Panic buying has hit the world harshly. With the uprising of COVID-19, people are queuing endlessly in supermarkets and drugstores. In Japan, people started to excessively buy masks to protect themselves – the restriction of “one person can only buy one pack of masks” has been implemented across the country. This anxiety amongst the Japanese has not yet settled. The misunderstanding and unreliable news of the shortage of the toilet paper supply chain due to factory shutdowns in China, for instance, has translated into an unprecedentedly high demand for this product. In Italy, people have stocked up toilet paper, hand sanitizer, canned foods and pasta. Similarly, long-lasting items such as instant noodles, tissue paper, water and tinned fish are quickly being emptied from supermarket shelves in Thailand and Indonesia.
What is Panic buying? Panic buying is when vast amounts of people suddenly buy and stock up on household products, because they are worried that something bad is going to happen.
The socio-psychological root cause of this phenomenon is owed to the human’s behavioural response to uncertainty under the influences of three factors: self-control, scarcity, and social proof. Psychologically, people perceive uncertainty as a risk, so they tend to counter this problem by finding a strategy or a solution to prepare for the worst. Empirically, the continuous uptick of confirmed positive cases of COVID-19 has spiked the massive public purchase of Personal Protective Equipment (PPE) and other commodities, either as they are uncertain of when the outbreak will stop, or they are not convinced by the effectiveness of the countermeasures implemented.
Furthermore, the way people contextualise their decisions are intrinsically motivated by scarcity and social proof, associated with limited resources and group behaviour respectively. When a good is extremely needed yet scarce, people will normally try to stockpile it in order to avoid feeling regret; and it is even more secure when that product is non-perishable. This is the reason why face masks are running out of stock, and the shelf of pasta, for example, is cleared rather than that of fresh vegetables. Moreover, the intensity of people’s demand on one particular good is causally affected by how much other people need it simultaneously. The surrounding environment or social behaviour shapes the way people decide and act. This social proof surged public fear, which is escalated by “infodemics”, a term pointed out by the World Health Organisation (WHO) to refer to the lightning spread of false information via social media and other communication technologies. Therefore, there is no wonder why panic buying is seen almost everywhere because it takes only a second to click on Twitter and a few seconds to see a viral picture of a frenzy movement in the supermarket.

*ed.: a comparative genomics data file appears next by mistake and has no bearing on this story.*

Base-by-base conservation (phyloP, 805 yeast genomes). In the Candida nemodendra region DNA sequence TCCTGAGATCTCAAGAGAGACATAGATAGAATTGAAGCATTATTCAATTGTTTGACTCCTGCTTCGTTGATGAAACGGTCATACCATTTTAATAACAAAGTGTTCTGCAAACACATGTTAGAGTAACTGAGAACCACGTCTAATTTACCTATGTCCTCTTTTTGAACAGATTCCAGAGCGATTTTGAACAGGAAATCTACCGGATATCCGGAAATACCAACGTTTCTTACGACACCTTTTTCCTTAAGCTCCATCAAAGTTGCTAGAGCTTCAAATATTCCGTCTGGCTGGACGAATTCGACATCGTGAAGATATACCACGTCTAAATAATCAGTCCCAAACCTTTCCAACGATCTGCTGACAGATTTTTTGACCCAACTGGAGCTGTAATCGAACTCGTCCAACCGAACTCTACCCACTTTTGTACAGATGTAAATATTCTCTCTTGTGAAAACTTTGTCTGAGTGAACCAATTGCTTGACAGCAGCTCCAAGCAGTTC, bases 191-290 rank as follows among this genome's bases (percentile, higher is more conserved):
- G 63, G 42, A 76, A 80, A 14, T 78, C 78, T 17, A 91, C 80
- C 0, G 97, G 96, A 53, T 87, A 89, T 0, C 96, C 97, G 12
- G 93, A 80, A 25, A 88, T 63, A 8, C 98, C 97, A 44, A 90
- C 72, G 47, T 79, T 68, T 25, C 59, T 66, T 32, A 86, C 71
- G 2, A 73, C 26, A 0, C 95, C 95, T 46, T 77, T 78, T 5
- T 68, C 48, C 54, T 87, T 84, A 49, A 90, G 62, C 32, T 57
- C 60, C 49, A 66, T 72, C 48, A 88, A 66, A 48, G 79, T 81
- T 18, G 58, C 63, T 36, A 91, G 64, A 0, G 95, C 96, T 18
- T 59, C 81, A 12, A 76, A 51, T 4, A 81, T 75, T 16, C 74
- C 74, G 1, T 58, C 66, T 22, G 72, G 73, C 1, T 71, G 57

Panic buying in the demand-supply disruption and the epidemic is like a ‘coordination game’, a variant of Game theory. Game theory is a study of individual decision making, where those involved are affected by their rational choices and other people’s decision. This game is associated with two players; you and everyone else, with two strategies: ‘panic buying’ or ‘normal act’. Each choice is rewarded with a pay-off.
If everyone acts normally, the supply and demand are balanced. There will be enough food and necessities on the shelves, where everyone controls their anxieties and buys goods only if they need them.
However, under extreme cases with time pressure, a high probability of incorrect choices will take place. If other people are panic buying, the best strategy for us is to do the same because if not, we are left with nothing. This creates a domino effect on others, which traps everybody in a vicious cycle of panic.
The failure of this ‘coordination game’ can be addressed with these three points. The first solution is a ‘quota policy’, a policy to restrict the maximum quantity of each item everyone can buy. A quota policy might seem flawed, but it is feasible in the short-term and helps prevent individuals from selfishly overbuying goods. Furthermore, it will help ensure other groups of people have access to necessary goods. This restriction has been implemented across Australia, Singapore and other countries.
The second solution is a ‘guarantee scheme’ from the government acting as a guarantor, which may help reduce the public anxiety and fear of not getting a piece of the pie. This guarantee scheme would involve the government to hold a strategic stockpile of necessary items from food to medical supplies. The Singaporean government exercised this scheme after seeing that millions of face masks were gone from the shelves in a day — by distributing four masks to each household.
The third point is essential; the government should actively educate and inform the public. It is best to educate the public on what they should do in the case of an epidemic. Panic buying on food and necessity goods for more than ten days is not a solution to a bigger problem. Panic buying might further disrupt the supply chain and hurt the people who are more in need, most importantly face masks for health care providers. Hence, ‘governments need to develop or update their plan and essentials, in epidemic preparedness’. An epidemic preparedness advertisement will ensure people know what they should be doing in the scenario of the epidemic.
The views expressed are the author’s own and do not reflect the views of the Asian Vision Institute.